Author’s Note: I knew I was going to write something like “Questions & Answers” for a while. It occurred to me that the fear of the general population towards gay and lesbian parents is always sexualized. I thought it would be fun and much more realistic to show what kids are really concerned about—dresses, for example. I submitted the story to Listen to Your Mother—a national spoken word Mother’s Day show and performed it onstage at Cowell Theater in San Francisco in May 2012.

Margaret Elysia Garcia writes poetry, fiction, creative nonfiction, and memoir. She was a Pushcart nominee in 2011 for an excerpt from Coming Out Too, her memoir in progress about growing up in a gay military household. She was also a Glimmer Train finalist in 2011, and her short story manuscript 605 Freeway Stories won second place in the 34th Annual Chicano/Latino Literary Award in fiction. She blogs at

Brain, Child (Winter 2013)


Learning to See All Families

Learning to See All Families

By Jennifer Berney


It surprised me that in this century, in a metropolitan area, a person who worked in the field of Prenatal Diagnosis would have no idea how two women could conceive a child.


I was four months pregnant when a colleague sat next to a close friend of mine at a dinner party. Apparently, the colleague knew about my sexual orientation, but hadn’t heard my news, and so when my friend informed her that I was expecting my first child, she looked startled. “How in the world do two women make a baby?” she asked, making no effort to disguise her dismay.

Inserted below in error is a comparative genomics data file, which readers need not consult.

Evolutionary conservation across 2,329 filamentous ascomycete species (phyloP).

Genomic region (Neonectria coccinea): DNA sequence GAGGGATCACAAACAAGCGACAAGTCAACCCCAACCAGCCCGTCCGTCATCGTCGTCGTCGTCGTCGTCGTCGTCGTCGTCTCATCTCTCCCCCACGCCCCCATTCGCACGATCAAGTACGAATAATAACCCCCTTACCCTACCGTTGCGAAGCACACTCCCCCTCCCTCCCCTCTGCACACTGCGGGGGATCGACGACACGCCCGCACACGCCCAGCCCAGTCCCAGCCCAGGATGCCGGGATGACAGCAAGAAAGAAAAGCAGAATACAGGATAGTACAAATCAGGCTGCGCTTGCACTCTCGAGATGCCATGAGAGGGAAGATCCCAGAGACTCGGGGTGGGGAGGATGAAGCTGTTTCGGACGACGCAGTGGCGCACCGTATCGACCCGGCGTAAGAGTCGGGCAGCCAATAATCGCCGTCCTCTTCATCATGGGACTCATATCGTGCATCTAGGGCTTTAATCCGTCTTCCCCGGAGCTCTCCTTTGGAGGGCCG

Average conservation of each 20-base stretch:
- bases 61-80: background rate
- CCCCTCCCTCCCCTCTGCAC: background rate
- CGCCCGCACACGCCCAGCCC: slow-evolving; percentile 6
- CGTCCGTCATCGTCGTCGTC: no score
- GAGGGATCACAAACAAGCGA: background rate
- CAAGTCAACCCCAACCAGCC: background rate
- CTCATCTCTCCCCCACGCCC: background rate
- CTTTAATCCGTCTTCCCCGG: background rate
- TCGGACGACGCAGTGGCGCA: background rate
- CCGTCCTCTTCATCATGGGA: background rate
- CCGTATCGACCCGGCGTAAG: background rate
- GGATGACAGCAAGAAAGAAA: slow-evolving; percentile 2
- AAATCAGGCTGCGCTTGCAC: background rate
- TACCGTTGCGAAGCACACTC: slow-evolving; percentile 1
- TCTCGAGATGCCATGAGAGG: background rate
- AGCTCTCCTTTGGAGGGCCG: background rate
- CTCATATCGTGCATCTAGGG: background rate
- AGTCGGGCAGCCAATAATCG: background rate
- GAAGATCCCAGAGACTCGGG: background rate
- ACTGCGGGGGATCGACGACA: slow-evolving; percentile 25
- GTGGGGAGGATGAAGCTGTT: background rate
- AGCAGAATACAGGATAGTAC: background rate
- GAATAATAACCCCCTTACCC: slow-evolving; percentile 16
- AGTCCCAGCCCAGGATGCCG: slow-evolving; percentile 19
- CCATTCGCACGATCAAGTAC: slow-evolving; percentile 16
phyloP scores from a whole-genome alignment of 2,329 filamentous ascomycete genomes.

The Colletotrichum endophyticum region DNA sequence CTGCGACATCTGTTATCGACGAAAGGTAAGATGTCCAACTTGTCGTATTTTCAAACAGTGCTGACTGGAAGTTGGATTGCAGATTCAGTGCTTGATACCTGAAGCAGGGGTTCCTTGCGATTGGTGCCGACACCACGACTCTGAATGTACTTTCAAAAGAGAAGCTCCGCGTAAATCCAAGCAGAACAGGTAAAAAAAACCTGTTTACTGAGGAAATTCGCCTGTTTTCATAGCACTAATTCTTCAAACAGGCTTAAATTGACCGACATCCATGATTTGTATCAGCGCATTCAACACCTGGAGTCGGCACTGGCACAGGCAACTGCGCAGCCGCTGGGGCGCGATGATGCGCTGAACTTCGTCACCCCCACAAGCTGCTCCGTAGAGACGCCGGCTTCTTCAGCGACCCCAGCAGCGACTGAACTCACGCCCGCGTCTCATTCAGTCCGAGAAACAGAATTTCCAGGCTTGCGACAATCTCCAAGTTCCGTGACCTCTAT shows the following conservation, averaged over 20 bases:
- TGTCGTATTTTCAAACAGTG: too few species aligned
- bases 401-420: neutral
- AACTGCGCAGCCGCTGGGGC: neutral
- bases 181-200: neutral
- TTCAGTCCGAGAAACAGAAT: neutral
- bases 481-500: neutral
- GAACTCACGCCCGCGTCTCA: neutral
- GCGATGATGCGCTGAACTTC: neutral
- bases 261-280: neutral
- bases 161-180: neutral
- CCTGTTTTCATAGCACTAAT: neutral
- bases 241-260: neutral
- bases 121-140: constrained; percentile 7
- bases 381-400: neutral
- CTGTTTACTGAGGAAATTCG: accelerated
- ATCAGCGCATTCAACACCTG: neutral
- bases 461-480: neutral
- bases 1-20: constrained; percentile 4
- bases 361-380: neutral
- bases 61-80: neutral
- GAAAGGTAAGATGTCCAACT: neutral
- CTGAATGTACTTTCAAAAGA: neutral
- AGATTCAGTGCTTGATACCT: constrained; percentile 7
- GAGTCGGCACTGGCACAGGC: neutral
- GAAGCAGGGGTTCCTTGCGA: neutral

Around the same time in my pregnancy, I sat in an office with a genetic counselor. She was in her mid-twenties with long red hair and an eager attitude. The purpose of the visit was to sleuth out any diseases my unborn child might be at risk for, and so she asked me dozens of questions about my family’s medical history. I answered them without incident, until she turned a page on her clipboard and looked up.

Early in the appointment she had made reference to my husband. “My partner,” I corrected, and assumed she caught the hint. “So your partner,” she began now, “does he have any health issues?”

“Well my partner is female,” I told her. “We used sperm from a donor.”

“Oh my god. I’m so sorry,” she said. Her face turned red and she returned her gaze to the clipboard. She fumbled with her papers, looking through them as if she had lost something between the pages. “Do we have to start all over now? I mean, was it even your egg?”